Lebanese Butter Cookies, or Graybeh
Lebanese graybeh, or butter cookies are one of the least elaborate, yet most delicious, cookies you can bake. They truly melt in your mouth, with a dough of whipped clarified butter, confectioner’s sugar, and flour.
When a cookie is as white and unadorned as this, it’s a wonder to me that I love it so much. I’m such a devotee of the toasty, of all that is DGB (deep golden brown), that it takes significant restraint for me to let our Lebanese butter cookies be who they are. But as with many things in life, there is a payoff for the restraint, in this case a remarkably good melt-in-your-mouth cookie that would be lost if not for a light touch in the baking.
There are countless spellings for Lebanese butter cookies—ghraybeh, grhybe, gorayba, ghrybe, ghoraibi—but all are pronounced the same: ghri (like high)-bee (A glottal sound sits on the “g;” it has to be heard to be known). Every single Lebanese and Middle Eastern cookbook I own includes a simple recipe for ghraybeh. There are as many variations on this cookie as there are spellings, and each one has its merits. I do mine the way I learned from my mother, with a rather genius way of achieving the cookie shape, and if you expected a blanched nut on top and I didn’t include it, let’s agree that it doesn’t make me any less Lebanese. It’s just that I have more say in my own kitchen than does tradition, and I am not a fan of the blanched nut. And in keeping with my DGB restraint, I pass on using even toasted nuts and let the ghraybeh teach me something about the beauty to be found in keeping things simple.
This is the first of a few great and treasured cookie recipes I’ll post over the next week. May our baking this holiday season be filled with joy as it goes out to others, bringing goodness and light.
Lebanese Butter Cookies, Graybeh
- 3/4 cup (6 oz.) unsalted clarified butter, at cool room temperature
- 3/4 cup confectioner's sugar, plus more for dusting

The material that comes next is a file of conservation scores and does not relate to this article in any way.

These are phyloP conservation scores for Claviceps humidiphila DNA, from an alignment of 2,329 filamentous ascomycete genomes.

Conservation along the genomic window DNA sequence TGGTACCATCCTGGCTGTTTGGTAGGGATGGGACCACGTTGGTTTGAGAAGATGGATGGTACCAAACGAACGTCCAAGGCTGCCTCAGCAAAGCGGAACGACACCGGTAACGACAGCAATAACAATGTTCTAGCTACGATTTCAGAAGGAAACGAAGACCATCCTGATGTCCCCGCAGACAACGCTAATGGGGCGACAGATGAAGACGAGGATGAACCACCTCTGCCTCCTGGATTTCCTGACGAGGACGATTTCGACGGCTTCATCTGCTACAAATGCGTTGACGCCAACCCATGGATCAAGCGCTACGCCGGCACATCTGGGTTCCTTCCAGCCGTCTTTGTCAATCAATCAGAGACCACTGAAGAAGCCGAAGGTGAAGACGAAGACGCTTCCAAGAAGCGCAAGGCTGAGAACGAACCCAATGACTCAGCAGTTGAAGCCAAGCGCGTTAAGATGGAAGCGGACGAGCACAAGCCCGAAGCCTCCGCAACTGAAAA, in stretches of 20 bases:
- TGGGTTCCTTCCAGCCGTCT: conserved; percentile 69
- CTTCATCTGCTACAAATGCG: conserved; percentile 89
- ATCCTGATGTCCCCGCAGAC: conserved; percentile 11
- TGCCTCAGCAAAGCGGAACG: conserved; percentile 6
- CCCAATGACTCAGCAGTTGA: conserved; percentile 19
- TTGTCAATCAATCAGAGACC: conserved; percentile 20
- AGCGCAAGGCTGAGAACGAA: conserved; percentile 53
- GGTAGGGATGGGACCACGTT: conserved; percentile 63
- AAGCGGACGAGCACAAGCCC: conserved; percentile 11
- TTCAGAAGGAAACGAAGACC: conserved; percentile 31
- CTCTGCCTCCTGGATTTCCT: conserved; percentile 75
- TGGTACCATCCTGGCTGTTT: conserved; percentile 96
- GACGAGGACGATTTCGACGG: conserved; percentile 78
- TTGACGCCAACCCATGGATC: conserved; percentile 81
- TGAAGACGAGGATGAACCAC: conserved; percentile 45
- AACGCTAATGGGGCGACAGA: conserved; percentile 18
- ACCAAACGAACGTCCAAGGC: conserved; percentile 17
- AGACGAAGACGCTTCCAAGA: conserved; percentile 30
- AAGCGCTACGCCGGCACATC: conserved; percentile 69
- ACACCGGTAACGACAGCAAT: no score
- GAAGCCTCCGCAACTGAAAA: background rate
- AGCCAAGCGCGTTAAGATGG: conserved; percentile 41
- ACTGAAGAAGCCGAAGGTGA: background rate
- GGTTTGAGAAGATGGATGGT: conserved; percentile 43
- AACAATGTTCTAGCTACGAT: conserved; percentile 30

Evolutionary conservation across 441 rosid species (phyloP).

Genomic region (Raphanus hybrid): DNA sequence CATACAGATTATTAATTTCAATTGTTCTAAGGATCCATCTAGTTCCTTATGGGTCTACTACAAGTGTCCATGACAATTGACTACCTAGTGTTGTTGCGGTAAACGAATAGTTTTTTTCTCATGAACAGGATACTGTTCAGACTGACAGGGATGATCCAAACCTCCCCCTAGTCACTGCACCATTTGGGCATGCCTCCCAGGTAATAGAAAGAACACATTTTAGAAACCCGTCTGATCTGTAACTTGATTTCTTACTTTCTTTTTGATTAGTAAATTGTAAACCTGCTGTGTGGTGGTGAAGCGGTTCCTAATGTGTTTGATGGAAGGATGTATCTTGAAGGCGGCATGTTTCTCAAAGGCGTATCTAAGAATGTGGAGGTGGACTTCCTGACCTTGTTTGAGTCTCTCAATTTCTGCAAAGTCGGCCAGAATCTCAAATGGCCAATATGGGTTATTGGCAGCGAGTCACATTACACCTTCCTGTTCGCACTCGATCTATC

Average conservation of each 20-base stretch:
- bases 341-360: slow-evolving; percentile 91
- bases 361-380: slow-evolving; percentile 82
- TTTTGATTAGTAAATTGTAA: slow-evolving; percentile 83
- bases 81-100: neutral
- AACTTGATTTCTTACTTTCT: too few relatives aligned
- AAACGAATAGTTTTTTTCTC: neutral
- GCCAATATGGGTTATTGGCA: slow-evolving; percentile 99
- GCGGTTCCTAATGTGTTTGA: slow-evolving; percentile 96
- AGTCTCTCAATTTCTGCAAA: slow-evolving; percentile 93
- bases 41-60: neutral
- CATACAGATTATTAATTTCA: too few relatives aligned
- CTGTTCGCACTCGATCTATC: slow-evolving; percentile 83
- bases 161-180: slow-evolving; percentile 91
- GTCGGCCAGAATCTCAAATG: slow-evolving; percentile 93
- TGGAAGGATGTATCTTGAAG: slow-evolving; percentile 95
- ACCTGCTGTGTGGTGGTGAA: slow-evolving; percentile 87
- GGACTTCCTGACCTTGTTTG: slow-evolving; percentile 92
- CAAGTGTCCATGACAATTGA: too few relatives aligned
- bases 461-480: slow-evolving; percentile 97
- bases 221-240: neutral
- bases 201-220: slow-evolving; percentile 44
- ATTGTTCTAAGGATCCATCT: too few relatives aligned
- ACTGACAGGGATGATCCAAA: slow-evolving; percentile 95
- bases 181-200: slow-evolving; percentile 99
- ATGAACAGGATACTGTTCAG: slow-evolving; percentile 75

- 1/2 teaspoon kosher salt
- 1 teaspoon orange blossom water
- 1 3/4 cups unbleached, all-purpose flour, plus a few more tablespoons as needed
- Heat oven to 325 degrees and place rack in the center of the oven.
- Using a stand mixer with the whisk attachment or sturdy hand-held mixer, whip the butter on high speed until fluffy, creamy and pale, about six minutes. Stop and scrape the sides of the bowl with a spatula for even whipping. Add the sugar and orange blossom water and whip until well combined and fluffy. On low speed or using a spoon, slowly blend in the flour, ½ cup at a time.
- Take a large handful of the dough and shape it into a log about 1-inch tall and wide (this is pretty narrow!) on a lightly floured work surface. If the dough is crumbly, gently push it together. Use a sharp knife to cut ½-inch diamond-shaped pieces diagonally.
- Place the diamonds on a parchment-lined heavy sheet pan and bake until the cookies are baked through but still pale, about 18-20 minutes. The cookies should not be browned except for very minimally on the bottom.
- Remove from the oven and cool completely on the sheet pan. Sift powdered sugar over the cookies (this can be done while the cookies are warm, and again to refresh when serving). Graybeh keeps frozen for months or in an airtight container for several days.
I'm so glad you're here! You'll find among these pages the fresh and classic Lebanese recipes we can't get enough of! My mission is to share my tried + true recipes -- and to help our Lebanese food-loving community keep these culinary traditions alive and on the table. What recipes are you looking for? Let me know!